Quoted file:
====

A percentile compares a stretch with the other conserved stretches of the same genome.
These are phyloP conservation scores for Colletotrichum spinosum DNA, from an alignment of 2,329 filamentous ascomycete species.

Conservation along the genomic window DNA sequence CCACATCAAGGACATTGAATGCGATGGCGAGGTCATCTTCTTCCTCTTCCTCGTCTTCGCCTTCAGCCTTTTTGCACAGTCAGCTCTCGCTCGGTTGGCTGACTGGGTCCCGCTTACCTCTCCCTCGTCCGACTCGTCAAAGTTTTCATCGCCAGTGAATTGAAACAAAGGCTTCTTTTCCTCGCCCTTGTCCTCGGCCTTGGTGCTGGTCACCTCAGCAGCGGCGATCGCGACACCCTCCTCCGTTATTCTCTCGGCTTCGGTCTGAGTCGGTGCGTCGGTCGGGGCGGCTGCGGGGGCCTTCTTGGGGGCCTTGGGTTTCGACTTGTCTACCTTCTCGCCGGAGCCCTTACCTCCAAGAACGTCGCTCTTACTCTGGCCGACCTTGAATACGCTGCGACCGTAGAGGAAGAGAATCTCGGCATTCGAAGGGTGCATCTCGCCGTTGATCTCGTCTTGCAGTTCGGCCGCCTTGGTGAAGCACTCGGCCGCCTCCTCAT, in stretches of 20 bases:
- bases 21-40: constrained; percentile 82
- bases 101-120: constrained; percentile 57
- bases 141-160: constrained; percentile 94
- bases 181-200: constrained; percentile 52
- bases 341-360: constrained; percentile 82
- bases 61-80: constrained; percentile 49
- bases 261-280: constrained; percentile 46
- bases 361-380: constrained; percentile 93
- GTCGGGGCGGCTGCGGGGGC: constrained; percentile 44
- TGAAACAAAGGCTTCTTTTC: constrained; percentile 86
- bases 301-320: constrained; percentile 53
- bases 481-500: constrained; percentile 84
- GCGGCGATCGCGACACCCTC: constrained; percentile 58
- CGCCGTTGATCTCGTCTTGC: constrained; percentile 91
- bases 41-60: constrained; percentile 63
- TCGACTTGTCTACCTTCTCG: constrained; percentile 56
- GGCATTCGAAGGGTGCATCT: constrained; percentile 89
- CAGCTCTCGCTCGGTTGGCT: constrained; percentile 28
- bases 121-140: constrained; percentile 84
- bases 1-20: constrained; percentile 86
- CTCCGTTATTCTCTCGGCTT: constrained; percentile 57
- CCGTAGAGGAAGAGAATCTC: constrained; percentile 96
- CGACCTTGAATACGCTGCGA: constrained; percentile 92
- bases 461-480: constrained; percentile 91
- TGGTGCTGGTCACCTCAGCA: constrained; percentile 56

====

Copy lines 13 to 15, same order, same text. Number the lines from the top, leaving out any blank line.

- TGAAACAAAGGCTTCTTTTC: constrained; percentile 86
- bases 301-320: constrained; percentile 53
- bases 481-500: constrained; percentile 84